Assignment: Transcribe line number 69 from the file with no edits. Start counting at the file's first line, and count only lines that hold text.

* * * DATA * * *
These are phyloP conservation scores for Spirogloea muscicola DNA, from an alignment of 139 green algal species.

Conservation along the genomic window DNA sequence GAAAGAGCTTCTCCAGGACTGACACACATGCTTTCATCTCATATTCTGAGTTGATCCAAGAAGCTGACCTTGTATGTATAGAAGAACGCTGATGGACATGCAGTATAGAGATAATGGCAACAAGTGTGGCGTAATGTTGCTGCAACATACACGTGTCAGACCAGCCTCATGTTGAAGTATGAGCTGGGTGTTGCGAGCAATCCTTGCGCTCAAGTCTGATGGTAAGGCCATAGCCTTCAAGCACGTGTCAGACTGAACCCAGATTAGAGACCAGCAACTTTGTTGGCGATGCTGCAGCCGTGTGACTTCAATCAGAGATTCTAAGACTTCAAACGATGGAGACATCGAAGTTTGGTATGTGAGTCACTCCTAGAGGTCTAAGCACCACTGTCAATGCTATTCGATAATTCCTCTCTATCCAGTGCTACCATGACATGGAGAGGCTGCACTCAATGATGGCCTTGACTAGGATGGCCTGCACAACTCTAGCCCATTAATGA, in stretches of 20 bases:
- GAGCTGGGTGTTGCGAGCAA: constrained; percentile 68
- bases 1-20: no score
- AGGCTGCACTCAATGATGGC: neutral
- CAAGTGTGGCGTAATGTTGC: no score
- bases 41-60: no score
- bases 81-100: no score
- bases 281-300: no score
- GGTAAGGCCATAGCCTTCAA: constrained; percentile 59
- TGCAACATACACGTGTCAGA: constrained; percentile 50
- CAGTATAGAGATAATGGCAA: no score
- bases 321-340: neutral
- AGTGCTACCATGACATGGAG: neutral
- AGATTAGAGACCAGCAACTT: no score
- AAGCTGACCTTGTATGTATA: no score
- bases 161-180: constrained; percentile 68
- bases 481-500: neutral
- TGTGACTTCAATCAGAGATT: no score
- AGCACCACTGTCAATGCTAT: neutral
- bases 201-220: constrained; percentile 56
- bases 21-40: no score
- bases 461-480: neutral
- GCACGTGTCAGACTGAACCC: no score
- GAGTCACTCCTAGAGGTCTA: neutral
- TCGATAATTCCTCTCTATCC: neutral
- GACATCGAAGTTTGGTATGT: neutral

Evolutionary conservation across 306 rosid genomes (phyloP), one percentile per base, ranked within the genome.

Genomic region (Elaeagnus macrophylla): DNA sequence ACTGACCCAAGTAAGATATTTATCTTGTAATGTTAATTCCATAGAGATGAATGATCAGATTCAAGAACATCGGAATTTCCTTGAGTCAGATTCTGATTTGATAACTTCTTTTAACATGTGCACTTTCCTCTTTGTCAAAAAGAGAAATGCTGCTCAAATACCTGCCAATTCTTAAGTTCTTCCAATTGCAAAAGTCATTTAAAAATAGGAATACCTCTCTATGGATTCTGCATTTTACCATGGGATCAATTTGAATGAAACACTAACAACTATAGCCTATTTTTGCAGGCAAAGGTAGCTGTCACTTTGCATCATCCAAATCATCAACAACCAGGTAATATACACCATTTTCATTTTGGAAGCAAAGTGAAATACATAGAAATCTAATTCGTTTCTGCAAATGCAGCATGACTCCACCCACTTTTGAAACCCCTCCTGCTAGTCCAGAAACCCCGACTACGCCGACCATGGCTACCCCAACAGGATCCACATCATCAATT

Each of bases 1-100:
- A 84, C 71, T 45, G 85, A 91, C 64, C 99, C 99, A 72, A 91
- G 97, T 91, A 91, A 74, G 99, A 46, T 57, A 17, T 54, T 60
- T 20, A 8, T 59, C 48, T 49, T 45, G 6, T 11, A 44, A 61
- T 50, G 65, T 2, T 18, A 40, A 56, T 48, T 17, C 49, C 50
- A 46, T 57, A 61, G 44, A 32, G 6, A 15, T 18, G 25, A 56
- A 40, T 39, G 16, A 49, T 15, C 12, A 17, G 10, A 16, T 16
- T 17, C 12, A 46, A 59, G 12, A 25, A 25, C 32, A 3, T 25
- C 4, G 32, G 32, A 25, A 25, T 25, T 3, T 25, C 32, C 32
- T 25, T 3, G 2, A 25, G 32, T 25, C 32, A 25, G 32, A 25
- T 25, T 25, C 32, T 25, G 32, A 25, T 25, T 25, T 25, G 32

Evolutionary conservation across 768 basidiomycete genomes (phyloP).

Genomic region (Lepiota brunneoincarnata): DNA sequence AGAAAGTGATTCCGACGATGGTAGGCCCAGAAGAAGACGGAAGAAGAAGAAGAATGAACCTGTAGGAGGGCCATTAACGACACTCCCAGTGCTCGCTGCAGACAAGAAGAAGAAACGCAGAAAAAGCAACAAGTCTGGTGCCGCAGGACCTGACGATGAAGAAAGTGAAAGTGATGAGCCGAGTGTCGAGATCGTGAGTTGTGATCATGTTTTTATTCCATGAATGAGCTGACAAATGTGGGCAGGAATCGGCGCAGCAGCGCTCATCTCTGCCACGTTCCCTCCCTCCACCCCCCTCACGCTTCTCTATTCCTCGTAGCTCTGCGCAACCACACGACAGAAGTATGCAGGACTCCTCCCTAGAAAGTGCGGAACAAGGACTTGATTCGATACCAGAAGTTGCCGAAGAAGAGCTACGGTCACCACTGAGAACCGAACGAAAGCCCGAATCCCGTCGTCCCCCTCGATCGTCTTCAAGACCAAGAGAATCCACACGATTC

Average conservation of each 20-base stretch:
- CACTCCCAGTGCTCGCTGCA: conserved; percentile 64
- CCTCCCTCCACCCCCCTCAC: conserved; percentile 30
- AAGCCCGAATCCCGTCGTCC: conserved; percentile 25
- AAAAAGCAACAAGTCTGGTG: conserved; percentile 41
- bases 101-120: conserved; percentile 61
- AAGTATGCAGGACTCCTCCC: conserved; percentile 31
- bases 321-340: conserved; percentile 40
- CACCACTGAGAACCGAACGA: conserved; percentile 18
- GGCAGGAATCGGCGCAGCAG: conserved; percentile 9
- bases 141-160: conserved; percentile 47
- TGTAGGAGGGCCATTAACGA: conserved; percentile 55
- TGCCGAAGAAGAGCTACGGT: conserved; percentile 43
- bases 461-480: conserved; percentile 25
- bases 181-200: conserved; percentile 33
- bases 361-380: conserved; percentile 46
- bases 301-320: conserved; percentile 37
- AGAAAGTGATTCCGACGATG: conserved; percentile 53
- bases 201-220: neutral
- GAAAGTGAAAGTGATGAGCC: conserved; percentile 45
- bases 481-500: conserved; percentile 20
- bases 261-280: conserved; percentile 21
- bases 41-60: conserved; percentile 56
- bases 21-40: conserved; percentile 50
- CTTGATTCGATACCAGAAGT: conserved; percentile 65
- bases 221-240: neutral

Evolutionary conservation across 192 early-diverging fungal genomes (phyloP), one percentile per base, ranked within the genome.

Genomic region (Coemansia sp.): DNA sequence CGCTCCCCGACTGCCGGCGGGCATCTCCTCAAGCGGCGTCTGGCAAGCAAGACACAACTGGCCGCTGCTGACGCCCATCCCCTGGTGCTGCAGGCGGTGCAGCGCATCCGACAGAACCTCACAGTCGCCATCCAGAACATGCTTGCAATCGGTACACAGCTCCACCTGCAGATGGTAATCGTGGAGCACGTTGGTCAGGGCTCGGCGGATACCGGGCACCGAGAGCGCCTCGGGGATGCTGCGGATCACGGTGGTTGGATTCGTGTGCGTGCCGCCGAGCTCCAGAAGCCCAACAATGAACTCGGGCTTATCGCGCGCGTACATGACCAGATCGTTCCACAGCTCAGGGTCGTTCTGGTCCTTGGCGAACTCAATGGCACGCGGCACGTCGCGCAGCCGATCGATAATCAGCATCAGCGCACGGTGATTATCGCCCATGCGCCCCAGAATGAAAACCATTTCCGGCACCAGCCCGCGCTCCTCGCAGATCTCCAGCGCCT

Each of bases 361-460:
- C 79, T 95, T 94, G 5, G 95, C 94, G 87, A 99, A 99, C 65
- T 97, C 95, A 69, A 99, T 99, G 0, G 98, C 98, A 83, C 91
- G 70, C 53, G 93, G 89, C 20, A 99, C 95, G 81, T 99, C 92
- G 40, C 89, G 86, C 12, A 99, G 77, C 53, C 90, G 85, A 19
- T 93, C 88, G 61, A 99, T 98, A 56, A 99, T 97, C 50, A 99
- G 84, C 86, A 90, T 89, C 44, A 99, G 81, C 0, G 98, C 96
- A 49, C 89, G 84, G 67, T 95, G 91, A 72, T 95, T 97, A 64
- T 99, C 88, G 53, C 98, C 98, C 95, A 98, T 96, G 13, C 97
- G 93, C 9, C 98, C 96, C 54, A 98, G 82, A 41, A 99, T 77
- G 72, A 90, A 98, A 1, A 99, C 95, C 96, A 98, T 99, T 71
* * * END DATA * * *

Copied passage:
Evolutionary conservation across 192 early-diverging fungal genomes (phyloP), one percentile per base, ranked within the genome.